Hall excluded from Board of Regents executive session discussing his lawsuit against McRaven

Matthew Adams

Following the lawsuit Regent Wallace Hall filed against System Chancellor William McRaven, the UT System Board of Regents met Wednesday to discuss legal issues regarding access to documents.

The regents met in a closed-door executive session for nearly two hours. Hall was not allowed in the private session and was not permitted to vote because he is the plaintiff and has informed knowledge regarding the case against McRaven.

Hall filed a lawsuit against McRaven on June 28, claiming McRaven withheld information regarding admissions into the University by denying him access to documents because, McRaven said, it would violate Family Educational Rights and Privacy Act and put students' privacy at risk.

Vice Chairman Steven Hicks wrote a motion supporting McRaven’s actions, stating the Board supports McRaven’s stance on why they do not want to grant the records to Hall.

Five regents voted in favor of the motion, Regent Alex Cranberg voted against the motion, and Regent Brenda Pejovich abstained from the vote.

“There are two concerns we have about providing the records,” Hicks said. “We are concerned about protecting confidential information and wanting to follow the federal law. It is our duty to protect the students records here at the University.”

In the open discussion, Hick’s motion states that Hall would have access to confidential and nonpublic documents with the exception to those FERPA protects, Health Insurance Portability and Accountability Act (HIPAA) or other privacy laws determined by the vice chancellor.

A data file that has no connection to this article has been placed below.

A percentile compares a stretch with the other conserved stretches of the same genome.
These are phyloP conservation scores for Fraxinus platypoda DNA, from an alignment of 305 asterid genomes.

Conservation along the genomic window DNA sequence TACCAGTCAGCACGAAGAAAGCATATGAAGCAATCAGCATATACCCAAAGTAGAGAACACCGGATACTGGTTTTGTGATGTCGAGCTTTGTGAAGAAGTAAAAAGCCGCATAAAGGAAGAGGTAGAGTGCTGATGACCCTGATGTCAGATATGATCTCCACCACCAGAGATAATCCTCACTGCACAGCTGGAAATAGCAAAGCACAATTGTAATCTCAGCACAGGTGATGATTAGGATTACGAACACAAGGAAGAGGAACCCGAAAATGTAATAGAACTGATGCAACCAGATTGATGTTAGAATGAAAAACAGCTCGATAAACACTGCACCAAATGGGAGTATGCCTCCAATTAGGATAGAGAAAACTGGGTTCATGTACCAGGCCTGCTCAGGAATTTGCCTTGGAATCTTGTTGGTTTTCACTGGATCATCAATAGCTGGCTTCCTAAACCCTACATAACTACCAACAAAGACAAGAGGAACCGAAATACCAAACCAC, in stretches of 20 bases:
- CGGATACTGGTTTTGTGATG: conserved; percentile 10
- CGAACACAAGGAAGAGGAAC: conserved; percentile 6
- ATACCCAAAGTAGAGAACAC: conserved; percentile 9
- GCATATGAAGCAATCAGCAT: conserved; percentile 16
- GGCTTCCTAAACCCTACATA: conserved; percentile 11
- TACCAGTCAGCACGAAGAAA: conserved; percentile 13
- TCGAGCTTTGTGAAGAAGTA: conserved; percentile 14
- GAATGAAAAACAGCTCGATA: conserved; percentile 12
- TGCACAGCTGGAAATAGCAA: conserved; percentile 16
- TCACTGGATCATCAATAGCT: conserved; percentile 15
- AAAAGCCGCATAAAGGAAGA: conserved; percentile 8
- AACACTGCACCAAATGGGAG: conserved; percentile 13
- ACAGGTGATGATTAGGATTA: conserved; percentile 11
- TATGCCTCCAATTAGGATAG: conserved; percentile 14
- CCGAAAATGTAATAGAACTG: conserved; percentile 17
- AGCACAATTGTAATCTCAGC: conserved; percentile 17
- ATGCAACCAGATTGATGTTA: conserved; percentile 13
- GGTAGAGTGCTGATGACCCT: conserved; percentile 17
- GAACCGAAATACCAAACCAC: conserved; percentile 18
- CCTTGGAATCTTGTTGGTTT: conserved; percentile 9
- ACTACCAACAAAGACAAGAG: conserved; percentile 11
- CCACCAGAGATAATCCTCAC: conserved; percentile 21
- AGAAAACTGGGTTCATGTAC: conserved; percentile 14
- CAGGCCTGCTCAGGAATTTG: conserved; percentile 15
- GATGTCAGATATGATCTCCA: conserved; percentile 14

Chairman Paul Foster said it is important to make sure the regents are following federal law while also addressing state and common proxy laws.

“We need to be careful here that we don’t draw it too narrowly because the whole objective is to protect the students’ privacy,” Foster said.

Cranberg said if the Board of Regents starts broadening restrictions then they are on a “different playing field,” both legally and ethically. Cranberg said including common law would make the situation more difficult and would hinder McRaven.

“I am concerned [including common law] creates an opportunity for excessive redaction,” Cranberg said. “Based on my actual experience, there are some documents that are excessively redacted that it is difficult to make any sense of it. I appreciate the chancellor’s effort to move forward with information exchange. I don’t see why we should obstruct [his] efforts.”

Pejovich said she wanted to modify the language of the motion regarding who can delegate access to information because it limited members of the Board of Regents say over a decision. Pejovich said this issue should be voted on separately.

Hicks said he would be willing to clarify the language regarding redactive private information to include FERPA, HIPAA and other privacy laws but did not want to vote on the issue separately.